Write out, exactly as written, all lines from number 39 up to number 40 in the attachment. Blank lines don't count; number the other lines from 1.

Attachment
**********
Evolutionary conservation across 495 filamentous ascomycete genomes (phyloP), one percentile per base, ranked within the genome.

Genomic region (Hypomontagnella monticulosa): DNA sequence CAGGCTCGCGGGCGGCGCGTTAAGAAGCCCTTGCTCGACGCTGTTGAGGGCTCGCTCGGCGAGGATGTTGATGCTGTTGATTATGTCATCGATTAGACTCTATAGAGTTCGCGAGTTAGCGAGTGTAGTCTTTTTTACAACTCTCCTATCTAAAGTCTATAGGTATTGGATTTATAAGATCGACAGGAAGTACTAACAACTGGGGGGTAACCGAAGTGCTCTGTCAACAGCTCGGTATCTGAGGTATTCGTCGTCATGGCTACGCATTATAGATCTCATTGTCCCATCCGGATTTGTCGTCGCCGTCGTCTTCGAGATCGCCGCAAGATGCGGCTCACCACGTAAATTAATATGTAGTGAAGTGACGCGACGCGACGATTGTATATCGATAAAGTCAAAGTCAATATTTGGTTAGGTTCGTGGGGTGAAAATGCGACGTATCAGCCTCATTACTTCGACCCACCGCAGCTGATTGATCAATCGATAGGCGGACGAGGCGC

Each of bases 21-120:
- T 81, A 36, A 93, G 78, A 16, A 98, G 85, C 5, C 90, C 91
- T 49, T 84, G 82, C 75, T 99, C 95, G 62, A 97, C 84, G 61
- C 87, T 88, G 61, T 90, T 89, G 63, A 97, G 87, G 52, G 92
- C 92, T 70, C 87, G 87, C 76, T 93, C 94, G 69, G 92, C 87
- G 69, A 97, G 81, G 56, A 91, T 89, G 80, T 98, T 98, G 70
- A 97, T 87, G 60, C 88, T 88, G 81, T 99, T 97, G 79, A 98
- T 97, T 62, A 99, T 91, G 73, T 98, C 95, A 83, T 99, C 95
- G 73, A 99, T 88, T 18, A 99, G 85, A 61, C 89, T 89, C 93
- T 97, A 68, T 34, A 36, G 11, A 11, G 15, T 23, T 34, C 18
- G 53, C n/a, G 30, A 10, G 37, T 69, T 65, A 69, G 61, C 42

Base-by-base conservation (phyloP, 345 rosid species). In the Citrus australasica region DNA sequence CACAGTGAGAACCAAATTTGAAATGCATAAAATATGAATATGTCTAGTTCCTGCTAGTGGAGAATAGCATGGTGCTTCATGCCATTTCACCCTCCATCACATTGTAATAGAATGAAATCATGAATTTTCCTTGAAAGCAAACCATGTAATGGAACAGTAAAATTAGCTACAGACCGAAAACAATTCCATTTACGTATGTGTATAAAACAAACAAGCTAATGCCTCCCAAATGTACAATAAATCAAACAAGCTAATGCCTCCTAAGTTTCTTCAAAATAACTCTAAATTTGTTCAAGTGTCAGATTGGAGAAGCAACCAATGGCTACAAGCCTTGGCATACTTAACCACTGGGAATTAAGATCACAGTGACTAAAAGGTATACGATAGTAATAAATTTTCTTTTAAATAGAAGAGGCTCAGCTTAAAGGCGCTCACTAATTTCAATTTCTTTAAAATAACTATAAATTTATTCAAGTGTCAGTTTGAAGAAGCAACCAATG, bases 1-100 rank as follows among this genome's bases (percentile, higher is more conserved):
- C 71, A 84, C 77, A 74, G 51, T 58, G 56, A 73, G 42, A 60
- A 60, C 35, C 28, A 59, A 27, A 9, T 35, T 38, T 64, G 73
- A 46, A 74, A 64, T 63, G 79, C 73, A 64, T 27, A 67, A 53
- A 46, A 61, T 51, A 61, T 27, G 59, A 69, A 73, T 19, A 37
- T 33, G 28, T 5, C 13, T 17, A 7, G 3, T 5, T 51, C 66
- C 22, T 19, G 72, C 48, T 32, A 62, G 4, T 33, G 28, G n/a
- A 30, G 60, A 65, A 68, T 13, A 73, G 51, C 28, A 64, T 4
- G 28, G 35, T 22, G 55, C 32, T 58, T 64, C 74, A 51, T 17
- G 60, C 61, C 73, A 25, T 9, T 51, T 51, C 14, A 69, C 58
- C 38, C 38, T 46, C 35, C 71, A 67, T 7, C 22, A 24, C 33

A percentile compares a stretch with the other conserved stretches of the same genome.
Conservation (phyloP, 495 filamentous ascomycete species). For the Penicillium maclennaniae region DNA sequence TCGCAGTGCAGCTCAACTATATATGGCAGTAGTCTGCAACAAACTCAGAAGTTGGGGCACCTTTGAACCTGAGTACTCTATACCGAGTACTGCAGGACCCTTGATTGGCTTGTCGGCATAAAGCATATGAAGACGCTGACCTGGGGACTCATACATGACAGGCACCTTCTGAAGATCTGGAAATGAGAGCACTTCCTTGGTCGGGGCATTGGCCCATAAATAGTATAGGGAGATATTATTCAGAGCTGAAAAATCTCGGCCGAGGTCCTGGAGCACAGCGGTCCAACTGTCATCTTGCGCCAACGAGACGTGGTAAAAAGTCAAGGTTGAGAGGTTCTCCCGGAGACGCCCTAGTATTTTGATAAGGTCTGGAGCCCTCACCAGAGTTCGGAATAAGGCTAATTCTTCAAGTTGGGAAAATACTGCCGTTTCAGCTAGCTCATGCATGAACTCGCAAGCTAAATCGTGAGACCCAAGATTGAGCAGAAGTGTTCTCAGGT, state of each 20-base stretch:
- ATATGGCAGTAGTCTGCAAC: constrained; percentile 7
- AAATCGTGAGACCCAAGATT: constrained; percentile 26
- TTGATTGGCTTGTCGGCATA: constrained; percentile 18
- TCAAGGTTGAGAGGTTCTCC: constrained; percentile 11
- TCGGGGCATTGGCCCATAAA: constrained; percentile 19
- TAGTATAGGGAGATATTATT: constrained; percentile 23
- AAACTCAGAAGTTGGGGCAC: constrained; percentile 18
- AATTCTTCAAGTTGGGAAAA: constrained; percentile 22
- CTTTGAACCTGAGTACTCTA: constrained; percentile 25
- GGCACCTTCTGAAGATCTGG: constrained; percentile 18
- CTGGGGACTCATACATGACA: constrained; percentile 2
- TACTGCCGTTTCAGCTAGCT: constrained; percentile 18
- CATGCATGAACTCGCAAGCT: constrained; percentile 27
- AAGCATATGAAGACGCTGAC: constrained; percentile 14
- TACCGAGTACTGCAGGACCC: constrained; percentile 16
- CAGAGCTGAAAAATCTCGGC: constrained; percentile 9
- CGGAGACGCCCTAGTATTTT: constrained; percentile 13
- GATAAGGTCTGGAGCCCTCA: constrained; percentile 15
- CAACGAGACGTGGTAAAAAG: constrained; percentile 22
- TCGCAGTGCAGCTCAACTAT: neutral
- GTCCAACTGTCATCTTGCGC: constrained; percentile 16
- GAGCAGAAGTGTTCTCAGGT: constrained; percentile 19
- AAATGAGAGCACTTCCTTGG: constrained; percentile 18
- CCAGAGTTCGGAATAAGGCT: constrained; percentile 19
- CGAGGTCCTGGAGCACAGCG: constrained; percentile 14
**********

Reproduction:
- CATGCATGAACTCGCAAGCT: constrained; percentile 27
- AAGCATATGAAGACGCTGAC: constrained; percentile 14